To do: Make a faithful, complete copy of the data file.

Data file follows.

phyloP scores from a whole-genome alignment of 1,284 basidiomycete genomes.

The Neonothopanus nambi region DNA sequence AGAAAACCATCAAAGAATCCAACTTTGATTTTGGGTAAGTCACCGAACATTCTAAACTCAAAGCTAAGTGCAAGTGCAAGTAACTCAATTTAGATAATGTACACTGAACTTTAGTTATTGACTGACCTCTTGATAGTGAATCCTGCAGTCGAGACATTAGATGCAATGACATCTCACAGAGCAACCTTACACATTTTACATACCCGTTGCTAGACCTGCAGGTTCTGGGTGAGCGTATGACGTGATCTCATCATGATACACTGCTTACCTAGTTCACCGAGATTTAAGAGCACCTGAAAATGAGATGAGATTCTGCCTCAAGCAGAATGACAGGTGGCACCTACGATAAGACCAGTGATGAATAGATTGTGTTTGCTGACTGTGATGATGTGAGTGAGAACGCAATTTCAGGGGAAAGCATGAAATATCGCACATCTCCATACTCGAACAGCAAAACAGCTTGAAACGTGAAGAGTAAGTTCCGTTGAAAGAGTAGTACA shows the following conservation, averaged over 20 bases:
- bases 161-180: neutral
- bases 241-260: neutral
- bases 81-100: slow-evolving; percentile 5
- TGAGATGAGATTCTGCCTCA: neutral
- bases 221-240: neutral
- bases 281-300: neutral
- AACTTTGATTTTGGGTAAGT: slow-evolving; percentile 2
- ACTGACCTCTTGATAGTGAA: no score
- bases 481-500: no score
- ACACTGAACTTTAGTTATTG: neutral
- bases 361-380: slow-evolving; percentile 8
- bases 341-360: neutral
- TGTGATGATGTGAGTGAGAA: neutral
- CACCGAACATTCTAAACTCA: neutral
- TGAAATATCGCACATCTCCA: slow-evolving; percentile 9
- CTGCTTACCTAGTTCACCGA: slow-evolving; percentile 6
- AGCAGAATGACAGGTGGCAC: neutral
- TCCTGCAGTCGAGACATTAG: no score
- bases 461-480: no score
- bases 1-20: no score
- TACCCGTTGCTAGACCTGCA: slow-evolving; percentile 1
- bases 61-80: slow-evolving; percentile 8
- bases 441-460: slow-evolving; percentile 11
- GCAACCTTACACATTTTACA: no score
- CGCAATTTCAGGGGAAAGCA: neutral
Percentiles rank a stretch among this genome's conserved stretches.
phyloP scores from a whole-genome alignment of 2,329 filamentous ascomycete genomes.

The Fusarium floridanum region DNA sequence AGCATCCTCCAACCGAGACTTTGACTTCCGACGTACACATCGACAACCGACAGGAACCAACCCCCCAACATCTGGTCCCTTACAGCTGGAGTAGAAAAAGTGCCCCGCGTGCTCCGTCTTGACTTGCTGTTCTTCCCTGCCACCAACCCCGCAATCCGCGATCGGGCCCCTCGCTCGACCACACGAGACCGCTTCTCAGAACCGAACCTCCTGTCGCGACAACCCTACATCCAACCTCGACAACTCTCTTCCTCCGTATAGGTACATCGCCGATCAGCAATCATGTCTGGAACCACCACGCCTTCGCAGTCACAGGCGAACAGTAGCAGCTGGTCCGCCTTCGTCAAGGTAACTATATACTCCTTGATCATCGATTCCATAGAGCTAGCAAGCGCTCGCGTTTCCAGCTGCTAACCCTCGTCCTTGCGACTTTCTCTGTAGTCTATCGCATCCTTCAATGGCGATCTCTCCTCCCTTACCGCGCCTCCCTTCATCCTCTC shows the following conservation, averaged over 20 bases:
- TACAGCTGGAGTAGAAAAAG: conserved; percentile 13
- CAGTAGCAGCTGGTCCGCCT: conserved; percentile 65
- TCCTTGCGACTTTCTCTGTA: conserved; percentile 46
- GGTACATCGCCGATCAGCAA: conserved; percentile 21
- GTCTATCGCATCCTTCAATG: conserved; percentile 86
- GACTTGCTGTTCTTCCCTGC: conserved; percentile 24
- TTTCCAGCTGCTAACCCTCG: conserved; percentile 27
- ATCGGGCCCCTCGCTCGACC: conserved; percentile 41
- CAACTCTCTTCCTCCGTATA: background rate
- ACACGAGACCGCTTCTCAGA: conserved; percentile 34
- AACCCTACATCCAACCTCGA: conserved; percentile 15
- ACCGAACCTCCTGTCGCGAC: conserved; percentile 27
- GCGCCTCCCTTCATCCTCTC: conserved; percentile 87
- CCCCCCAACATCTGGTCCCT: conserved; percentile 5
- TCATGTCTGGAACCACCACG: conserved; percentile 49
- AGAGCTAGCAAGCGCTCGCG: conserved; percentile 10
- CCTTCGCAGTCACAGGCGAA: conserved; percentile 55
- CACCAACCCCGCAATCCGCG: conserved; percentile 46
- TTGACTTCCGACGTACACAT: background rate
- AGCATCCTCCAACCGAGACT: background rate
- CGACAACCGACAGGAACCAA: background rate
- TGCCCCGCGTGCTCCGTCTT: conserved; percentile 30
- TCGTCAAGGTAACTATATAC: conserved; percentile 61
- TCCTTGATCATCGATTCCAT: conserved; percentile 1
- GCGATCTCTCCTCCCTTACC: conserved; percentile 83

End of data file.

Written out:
phyloP scores from a whole-genome alignment of 1,284 basidiomycete genomes.

The Neonothopanus nambi region DNA sequence AGAAAACCATCAAAGAATCCAACTTTGATTTTGGGTAAGTCACCGAACATTCTAAACTCAAAGCTAAGTGCAAGTGCAAGTAACTCAATTTAGATAATGTACACTGAACTTTAGTTATTGACTGACCTCTTGATAGTGAATCCTGCAGTCGAGACATTAGATGCAATGACATCTCACAGAGCAACCTTACACATTTTACATACCCGTTGCTAGACCTGCAGGTTCTGGGTGAGCGTATGACGTGATCTCATCATGATACACTGCTTACCTAGTTCACCGAGATTTAAGAGCACCTGAAAATGAGATGAGATTCTGCCTCAAGCAGAATGACAGGTGGCACCTACGATAAGACCAGTGATGAATAGATTGTGTTTGCTGACTGTGATGATGTGAGTGAGAACGCAATTTCAGGGGAAAGCATGAAATATCGCACATCTCCATACTCGAACAGCAAAACAGCTTGAAACGTGAAGAGTAAGTTCCGTTGAAAGAGTAGTACA shows the following conservation, averaged over 20 bases:
- bases 161-180: neutral
- bases 241-260: neutral
- bases 81-100: slow-evolving; percentile 5
- TGAGATGAGATTCTGCCTCA: neutral
- bases 221-240: neutral
- bases 281-300: neutral
- AACTTTGATTTTGGGTAAGT: slow-evolving; percentile 2
- ACTGACCTCTTGATAGTGAA: no score
- bases 481-500: no score
- ACACTGAACTTTAGTTATTG: neutral
- bases 361-380: slow-evolving; percentile 8
- bases 341-360: neutral
- TGTGATGATGTGAGTGAGAA: neutral
- CACCGAACATTCTAAACTCA: neutral
- TGAAATATCGCACATCTCCA: slow-evolving; percentile 9
- CTGCTTACCTAGTTCACCGA: slow-evolving; percentile 6
- AGCAGAATGACAGGTGGCAC: neutral
- TCCTGCAGTCGAGACATTAG: no score
- bases 461-480: no score
- bases 1-20: no score
- TACCCGTTGCTAGACCTGCA: slow-evolving; percentile 1
- bases 61-80: slow-evolving; percentile 8
- bases 441-460: slow-evolving; percentile 11
- GCAACCTTACACATTTTACA: no score
- CGCAATTTCAGGGGAAAGCA: neutral
Percentiles rank a stretch among this genome's conserved stretches.
phyloP scores from a whole-genome alignment of 2,329 filamentous ascomycete genomes.

The Fusarium floridanum region DNA sequence AGCATCCTCCAACCGAGACTTTGACTTCCGACGTACACATCGACAACCGACAGGAACCAACCCCCCAACATCTGGTCCCTTACAGCTGGAGTAGAAAAAGTGCCCCGCGTGCTCCGTCTTGACTTGCTGTTCTTCCCTGCCACCAACCCCGCAATCCGCGATCGGGCCCCTCGCTCGACCACACGAGACCGCTTCTCAGAACCGAACCTCCTGTCGCGACAACCCTACATCCAACCTCGACAACTCTCTTCCTCCGTATAGGTACATCGCCGATCAGCAATCATGTCTGGAACCACCACGCCTTCGCAGTCACAGGCGAACAGTAGCAGCTGGTCCGCCTTCGTCAAGGTAACTATATACTCCTTGATCATCGATTCCATAGAGCTAGCAAGCGCTCGCGTTTCCAGCTGCTAACCCTCGTCCTTGCGACTTTCTCTGTAGTCTATCGCATCCTTCAATGGCGATCTCTCCTCCCTTACCGCGCCTCCCTTCATCCTCTC shows the following conservation, averaged over 20 bases:
- TACAGCTGGAGTAGAAAAAG: conserved; percentile 13
- CAGTAGCAGCTGGTCCGCCT: conserved; percentile 65
- TCCTTGCGACTTTCTCTGTA: conserved; percentile 46
- GGTACATCGCCGATCAGCAA: conserved; percentile 21
- GTCTATCGCATCCTTCAATG: conserved; percentile 86
- GACTTGCTGTTCTTCCCTGC: conserved; percentile 24
- TTTCCAGCTGCTAACCCTCG: conserved; percentile 27
- ATCGGGCCCCTCGCTCGACC: conserved; percentile 41
- CAACTCTCTTCCTCCGTATA: background rate
- ACACGAGACCGCTTCTCAGA: conserved; percentile 34
- AACCCTACATCCAACCTCGA: conserved; percentile 15
- ACCGAACCTCCTGTCGCGAC: conserved; percentile 27
- GCGCCTCCCTTCATCCTCTC: conserved; percentile 87
- CCCCCCAACATCTGGTCCCT: conserved; percentile 5
- TCATGTCTGGAACCACCACG: conserved; percentile 49
- AGAGCTAGCAAGCGCTCGCG: conserved; percentile 10
- CCTTCGCAGTCACAGGCGAA: conserved; percentile 55
- CACCAACCCCGCAATCCGCG: conserved; percentile 46
- TTGACTTCCGACGTACACAT: background rate
- AGCATCCTCCAACCGAGACT: background rate
- CGACAACCGACAGGAACCAA: background rate
- TGCCCCGCGTGCTCCGTCTT: conserved; percentile 30
- TCGTCAAGGTAACTATATAC: conserved; percentile 61
- TCCTTGATCATCGATTCCAT: conserved; percentile 1
- GCGATCTCTCCTCCCTTACC: conserved; percentile 83